The Good Windows Phone 8 closes major gaps by bringing support for HD screens, multicore processors, and NFC. Other software additions, like Kid's Corner and camera app tie-ins, are also welcome.
The Bad Microsoft's mobile OS still trails the competition when it comes to default voice navigation, basic camera features, and the quantity and quality of its apps. Voice actions are hit or miss.
The Bottom Line Windows Phone 8 is absolutely worth using, especially if you enjoy a simpler, bolder interface. However, if you need a robust app selection now, stick with the more fully formed Android and iOS.
Windows Phone comes of age at last
Windows Phone 8 makes significant changes while remaining true to its core. It's sharp, colorful, clean, and simple, but also hip and a bit exuberant. New features include a surge of NFC actions, greater customization, and a heavy peppering of more-minor additions and adjustments; yet it's the tile-based interface that continues to be the operating system's most distinctive and defining characteristic. On the whole, Windows Phone 8 is a worthy refresh, and one that gives Microsoft's mobile platform the boost it needs to compete against Android and iOS.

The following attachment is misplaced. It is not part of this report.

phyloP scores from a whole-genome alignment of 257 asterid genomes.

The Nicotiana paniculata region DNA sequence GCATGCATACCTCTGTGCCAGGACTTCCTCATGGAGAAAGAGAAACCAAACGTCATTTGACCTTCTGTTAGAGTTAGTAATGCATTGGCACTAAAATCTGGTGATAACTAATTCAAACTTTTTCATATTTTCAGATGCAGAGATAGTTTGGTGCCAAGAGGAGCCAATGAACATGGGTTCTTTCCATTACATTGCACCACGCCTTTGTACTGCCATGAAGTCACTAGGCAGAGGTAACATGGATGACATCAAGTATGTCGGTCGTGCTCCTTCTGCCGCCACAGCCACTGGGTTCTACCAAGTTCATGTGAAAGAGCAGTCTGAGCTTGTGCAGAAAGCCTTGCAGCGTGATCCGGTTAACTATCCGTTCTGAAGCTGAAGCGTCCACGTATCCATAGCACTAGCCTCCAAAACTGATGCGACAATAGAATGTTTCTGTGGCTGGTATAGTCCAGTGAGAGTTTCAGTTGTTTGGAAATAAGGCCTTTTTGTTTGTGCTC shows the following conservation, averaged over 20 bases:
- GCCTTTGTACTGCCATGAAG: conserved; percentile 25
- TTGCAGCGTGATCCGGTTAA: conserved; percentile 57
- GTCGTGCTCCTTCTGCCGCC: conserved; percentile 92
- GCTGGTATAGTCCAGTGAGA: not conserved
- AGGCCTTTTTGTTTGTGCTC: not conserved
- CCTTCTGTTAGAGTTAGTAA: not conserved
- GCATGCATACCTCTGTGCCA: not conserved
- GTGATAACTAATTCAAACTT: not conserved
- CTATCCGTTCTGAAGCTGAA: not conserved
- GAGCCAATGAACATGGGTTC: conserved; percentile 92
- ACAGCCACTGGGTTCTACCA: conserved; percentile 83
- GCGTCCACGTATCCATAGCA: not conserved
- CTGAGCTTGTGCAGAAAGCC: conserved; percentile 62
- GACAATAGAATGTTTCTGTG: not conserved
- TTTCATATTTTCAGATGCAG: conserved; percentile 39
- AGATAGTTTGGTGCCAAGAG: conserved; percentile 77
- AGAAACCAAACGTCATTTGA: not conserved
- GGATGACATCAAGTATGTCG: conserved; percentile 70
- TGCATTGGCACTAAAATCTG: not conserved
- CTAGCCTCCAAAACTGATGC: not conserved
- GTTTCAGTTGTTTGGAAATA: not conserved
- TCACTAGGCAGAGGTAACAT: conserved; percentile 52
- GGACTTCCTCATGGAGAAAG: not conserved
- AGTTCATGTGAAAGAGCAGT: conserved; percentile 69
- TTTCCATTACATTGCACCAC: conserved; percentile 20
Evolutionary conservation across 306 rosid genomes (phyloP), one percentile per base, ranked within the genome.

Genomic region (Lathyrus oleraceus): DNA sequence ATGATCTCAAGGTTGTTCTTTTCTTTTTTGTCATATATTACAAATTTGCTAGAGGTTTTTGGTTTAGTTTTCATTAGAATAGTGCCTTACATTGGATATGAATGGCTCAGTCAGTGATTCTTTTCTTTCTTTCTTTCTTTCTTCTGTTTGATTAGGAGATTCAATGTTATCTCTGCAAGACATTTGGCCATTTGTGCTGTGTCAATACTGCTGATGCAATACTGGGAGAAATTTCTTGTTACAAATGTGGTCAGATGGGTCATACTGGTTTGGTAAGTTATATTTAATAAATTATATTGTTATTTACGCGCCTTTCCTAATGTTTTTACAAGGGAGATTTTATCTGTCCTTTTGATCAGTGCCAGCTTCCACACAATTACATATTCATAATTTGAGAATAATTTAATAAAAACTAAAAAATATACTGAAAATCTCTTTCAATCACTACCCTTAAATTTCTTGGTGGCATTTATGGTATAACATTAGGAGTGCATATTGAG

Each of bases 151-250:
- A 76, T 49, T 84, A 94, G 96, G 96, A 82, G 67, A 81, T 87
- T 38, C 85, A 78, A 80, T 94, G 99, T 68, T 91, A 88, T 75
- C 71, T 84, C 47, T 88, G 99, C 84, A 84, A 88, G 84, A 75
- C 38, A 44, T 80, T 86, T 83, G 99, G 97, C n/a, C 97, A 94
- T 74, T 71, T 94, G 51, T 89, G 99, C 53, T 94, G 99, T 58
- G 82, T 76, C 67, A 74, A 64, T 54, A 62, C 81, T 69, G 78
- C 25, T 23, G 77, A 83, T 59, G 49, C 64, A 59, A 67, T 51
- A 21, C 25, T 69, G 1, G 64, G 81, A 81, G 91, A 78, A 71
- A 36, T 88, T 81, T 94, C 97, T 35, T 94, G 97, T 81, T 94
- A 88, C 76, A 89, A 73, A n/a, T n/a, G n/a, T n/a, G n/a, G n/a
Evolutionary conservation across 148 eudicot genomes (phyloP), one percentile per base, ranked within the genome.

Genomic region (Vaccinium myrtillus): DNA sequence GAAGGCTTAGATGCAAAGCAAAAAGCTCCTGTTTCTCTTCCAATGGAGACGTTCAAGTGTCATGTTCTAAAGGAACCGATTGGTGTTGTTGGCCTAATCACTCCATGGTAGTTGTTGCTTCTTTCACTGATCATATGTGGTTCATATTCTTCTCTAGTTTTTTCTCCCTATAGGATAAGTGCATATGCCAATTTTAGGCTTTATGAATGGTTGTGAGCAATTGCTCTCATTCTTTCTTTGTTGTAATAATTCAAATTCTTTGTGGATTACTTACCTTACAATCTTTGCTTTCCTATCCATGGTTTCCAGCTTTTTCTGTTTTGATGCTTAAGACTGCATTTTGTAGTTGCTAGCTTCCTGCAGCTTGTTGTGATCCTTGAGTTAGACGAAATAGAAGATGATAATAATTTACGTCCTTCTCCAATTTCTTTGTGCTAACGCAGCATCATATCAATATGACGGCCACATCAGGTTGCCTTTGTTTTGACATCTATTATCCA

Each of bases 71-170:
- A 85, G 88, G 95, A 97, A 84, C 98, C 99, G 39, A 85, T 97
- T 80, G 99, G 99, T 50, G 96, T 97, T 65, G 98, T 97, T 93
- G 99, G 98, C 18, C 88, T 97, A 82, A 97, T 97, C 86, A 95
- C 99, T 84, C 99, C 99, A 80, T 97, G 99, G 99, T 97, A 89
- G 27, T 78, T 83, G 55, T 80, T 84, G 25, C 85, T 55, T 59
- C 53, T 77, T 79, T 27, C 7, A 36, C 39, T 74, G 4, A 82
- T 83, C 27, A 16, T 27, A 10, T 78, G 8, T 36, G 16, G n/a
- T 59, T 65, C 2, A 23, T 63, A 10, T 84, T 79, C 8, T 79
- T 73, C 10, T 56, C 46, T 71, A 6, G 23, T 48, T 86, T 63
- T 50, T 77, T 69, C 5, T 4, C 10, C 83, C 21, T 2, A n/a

Yet for all its strengths, there is no one exciting, standout feature that will get people talking, or that will make you itch to pick up a Windows Phone device if you weren't already interested before. That's because in Windows Phone 8, Microsoft mostly plays catch-up to Android and iOS by muscling up faster processing power, high-definition screen capability, and support for expandable memory. Closing the chasm is a good thing; it's exactly what Microsoft needed to do. But what we're left with is a unique-looking OS that still lacks some key features and offers only a few truly innovative contributions to lure new customers on other platforms.
Although Microsoft still has some work to do, Windows Phone 8 has the potential to power compelling devices that will for the most part meet a smartphone user's demands. A strong roster of handsets is already in the making, starting with the Nokia Lumia 920 and the .
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